Our Research

The brain must transform sensory signals into a neural code that drives perception and behavior.

Background Segmentation

Distinguishing a percept from others in the background.

Concentration Invariance

Recognizing an odor as the same whether it's near or far away.

Concentration Sensitivity

Optimizing detection of the concentration changes.

Our hypothesis is that the olfactory bulb is critically involved in carrying out these functions.

Odor detection begins by the transmission of sensory cues into the olfactory bulb.

Odor Transduction

Inhaled odors bind to receptors located in the nasal cavity.

Odor Processing

Odor information is sent to the bulb (red) where it is transformed and transmitted to the rest of the brain (green).

We study how sensory information is transformed across this circuit.

Genetically encoded sensors are fluorescent proteins that report cellular activity.

Genetic targeting allows measurements of functional activity from different cell types.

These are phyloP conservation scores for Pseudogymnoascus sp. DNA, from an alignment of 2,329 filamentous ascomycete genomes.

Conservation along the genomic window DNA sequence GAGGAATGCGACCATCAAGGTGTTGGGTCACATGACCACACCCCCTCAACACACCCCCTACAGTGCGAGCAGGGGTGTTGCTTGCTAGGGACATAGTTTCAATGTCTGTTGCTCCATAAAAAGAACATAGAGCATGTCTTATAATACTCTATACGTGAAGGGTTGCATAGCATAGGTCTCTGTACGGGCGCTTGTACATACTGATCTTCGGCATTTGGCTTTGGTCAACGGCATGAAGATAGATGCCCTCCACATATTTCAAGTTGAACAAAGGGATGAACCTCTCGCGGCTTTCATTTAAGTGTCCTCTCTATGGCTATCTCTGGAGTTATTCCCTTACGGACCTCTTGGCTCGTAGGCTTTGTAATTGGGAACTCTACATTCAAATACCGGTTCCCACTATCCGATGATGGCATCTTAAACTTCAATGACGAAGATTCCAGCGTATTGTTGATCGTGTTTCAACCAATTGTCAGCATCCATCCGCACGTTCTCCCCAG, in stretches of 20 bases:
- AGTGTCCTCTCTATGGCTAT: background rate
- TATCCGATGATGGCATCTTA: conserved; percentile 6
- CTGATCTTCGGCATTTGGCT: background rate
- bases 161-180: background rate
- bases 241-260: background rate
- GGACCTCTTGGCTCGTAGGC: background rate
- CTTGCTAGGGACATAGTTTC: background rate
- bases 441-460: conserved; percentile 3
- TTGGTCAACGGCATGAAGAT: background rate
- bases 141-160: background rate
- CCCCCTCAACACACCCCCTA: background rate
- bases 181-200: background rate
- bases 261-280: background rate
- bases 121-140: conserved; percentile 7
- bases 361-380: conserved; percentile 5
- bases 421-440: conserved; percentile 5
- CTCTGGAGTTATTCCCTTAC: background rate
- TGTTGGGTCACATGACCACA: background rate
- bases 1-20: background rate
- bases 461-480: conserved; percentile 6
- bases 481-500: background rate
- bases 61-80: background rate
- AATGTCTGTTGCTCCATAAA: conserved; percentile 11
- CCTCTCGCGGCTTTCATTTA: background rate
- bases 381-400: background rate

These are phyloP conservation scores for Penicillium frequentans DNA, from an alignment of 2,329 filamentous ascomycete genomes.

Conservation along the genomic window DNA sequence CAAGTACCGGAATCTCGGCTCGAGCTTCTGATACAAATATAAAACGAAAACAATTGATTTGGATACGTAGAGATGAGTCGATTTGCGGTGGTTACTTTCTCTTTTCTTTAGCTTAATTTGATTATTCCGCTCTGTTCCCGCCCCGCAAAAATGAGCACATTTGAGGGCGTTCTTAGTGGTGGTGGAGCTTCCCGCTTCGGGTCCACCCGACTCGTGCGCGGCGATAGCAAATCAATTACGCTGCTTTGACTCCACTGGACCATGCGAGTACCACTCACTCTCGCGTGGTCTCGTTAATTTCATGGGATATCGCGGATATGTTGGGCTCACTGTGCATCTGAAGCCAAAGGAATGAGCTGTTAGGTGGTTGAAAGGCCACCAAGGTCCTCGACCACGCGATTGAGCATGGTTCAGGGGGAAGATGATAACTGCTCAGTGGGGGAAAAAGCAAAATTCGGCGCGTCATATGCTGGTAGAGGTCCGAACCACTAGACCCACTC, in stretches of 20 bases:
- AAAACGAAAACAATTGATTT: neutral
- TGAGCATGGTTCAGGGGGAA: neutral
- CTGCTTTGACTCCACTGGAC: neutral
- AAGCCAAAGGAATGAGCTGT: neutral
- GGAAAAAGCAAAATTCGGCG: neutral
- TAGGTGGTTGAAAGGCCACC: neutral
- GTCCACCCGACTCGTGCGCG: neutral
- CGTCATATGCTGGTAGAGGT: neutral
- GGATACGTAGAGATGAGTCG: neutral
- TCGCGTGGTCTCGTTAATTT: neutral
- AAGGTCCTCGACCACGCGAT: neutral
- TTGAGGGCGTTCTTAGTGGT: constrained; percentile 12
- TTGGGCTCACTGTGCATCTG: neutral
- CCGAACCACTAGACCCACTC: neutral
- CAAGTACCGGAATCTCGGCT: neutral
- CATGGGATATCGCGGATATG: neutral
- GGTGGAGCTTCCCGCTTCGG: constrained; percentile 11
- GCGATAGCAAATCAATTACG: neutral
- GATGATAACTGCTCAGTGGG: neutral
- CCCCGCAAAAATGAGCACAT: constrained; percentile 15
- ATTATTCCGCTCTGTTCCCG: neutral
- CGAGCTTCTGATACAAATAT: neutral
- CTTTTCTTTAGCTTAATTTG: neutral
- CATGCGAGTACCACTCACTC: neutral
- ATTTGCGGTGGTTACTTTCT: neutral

Multi-color 2-photon imaging to simultaneously measure activitiy in different cell types

Functional trasformations within the bulb

Concentration sensitivity

Odor representations are stable across concentrations.

Background adjustments

Bulb processing generates background adjustments.

Lab Members


Douglas A. Storace, Ph.D.

Assistant Professor

Dr. Storace completed his Ph.D. in the laboratory of Heather Read at the University of Connecticut. His dissertation focused on anatomical and genetic markers to distinguish functionally distinct auditory cortical fields. He completed his postdoctoral fellowship in the laboratory of Lawrence Cohen at Yale University using genetically encoded voltage and calcium indicators to understand how odor signals are transformed by the olfactory bulb. He began his own laboratory at Florida State University in 2019 which uses the olfactory system as a model to define how sensory information is transformed by neural circuits.


Meizhu Qi

Graduate Assistant

My research is motivated by the interesting phenomenon that behavior of animals is modulated by their metabolic state. For example, the olfactory perception of obese mice is different from that of wild type. My dissertation is focused on understanding one possible neural pathway that links an organism’s metabolic state and sensory processing. Using tract tracing and immunohistochemical approaches I have comprehensively characterized the orexinergic pathway from the hypothalamus to the olfactory bulb, which may serve as a mechanism linking metabolic and sensory processing.


Contact Us

Message will be sent to dstorace@fsu.edu